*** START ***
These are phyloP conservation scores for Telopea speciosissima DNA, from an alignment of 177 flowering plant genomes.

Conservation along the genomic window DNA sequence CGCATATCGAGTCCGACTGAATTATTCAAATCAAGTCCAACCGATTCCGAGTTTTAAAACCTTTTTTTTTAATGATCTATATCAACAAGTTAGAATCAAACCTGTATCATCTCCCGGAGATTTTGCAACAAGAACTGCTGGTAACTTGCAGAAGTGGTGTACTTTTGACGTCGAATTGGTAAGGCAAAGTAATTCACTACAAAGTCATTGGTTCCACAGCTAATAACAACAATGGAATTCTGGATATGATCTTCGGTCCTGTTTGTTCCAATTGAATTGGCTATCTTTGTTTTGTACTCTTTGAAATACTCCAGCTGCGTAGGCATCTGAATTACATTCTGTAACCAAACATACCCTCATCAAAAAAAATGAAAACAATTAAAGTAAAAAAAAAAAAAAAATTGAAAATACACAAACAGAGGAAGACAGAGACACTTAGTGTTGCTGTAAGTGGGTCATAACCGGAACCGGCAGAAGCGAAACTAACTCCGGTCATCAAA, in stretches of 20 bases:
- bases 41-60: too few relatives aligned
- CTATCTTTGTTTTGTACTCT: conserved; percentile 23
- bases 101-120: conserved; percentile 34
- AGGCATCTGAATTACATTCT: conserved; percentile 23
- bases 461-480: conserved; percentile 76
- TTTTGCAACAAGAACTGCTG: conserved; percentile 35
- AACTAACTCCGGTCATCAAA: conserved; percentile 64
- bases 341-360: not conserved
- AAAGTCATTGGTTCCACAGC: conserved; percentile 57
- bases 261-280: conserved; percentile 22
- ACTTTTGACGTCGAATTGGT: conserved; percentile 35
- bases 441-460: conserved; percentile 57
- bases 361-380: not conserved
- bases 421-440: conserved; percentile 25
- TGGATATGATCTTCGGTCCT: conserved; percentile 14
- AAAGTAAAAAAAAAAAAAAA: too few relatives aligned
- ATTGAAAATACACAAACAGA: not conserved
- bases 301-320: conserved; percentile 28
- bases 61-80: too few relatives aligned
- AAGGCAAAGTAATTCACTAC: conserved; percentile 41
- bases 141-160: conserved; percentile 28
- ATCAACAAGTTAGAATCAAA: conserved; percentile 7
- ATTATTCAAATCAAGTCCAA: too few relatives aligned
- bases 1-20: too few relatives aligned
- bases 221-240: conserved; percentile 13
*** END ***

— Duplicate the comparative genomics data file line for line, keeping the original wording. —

These are phyloP conservation scores for Telopea speciosissima DNA, from an alignment of 177 flowering plant genomes.

Conservation along the genomic window DNA sequence CGCATATCGAGTCCGACTGAATTATTCAAATCAAGTCCAACCGATTCCGAGTTTTAAAACCTTTTTTTTTAATGATCTATATCAACAAGTTAGAATCAAACCTGTATCATCTCCCGGAGATTTTGCAACAAGAACTGCTGGTAACTTGCAGAAGTGGTGTACTTTTGACGTCGAATTGGTAAGGCAAAGTAATTCACTACAAAGTCATTGGTTCCACAGCTAATAACAACAATGGAATTCTGGATATGATCTTCGGTCCTGTTTGTTCCAATTGAATTGGCTATCTTTGTTTTGTACTCTTTGAAATACTCCAGCTGCGTAGGCATCTGAATTACATTCTGTAACCAAACATACCCTCATCAAAAAAAATGAAAACAATTAAAGTAAAAAAAAAAAAAAAATTGAAAATACACAAACAGAGGAAGACAGAGACACTTAGTGTTGCTGTAAGTGGGTCATAACCGGAACCGGCAGAAGCGAAACTAACTCCGGTCATCAAA, in stretches of 20 bases:
- bases 41-60: too few relatives aligned
- CTATCTTTGTTTTGTACTCT: conserved; percentile 23
- bases 101-120: conserved; percentile 34
- AGGCATCTGAATTACATTCT: conserved; percentile 23
- bases 461-480: conserved; percentile 76
- TTTTGCAACAAGAACTGCTG: conserved; percentile 35
- AACTAACTCCGGTCATCAAA: conserved; percentile 64
- bases 341-360: not conserved
- AAAGTCATTGGTTCCACAGC: conserved; percentile 57
- bases 261-280: conserved; percentile 22
- ACTTTTGACGTCGAATTGGT: conserved; percentile 35
- bases 441-460: conserved; percentile 57
- bases 361-380: not conserved
- bases 421-440: conserved; percentile 25
- TGGATATGATCTTCGGTCCT: conserved; percentile 14
- AAAGTAAAAAAAAAAAAAAA: too few relatives aligned
- ATTGAAAATACACAAACAGA: not conserved
- bases 301-320: conserved; percentile 28
- bases 61-80: too few relatives aligned
- AAGGCAAAGTAATTCACTAC: conserved; percentile 41
- bases 141-160: conserved; percentile 28
- ATCAACAAGTTAGAATCAAA: conserved; percentile 7
- ATTATTCAAATCAAGTCCAA: too few relatives aligned
- bases 1-20: too few relatives aligned
- bases 221-240: conserved; percentile 13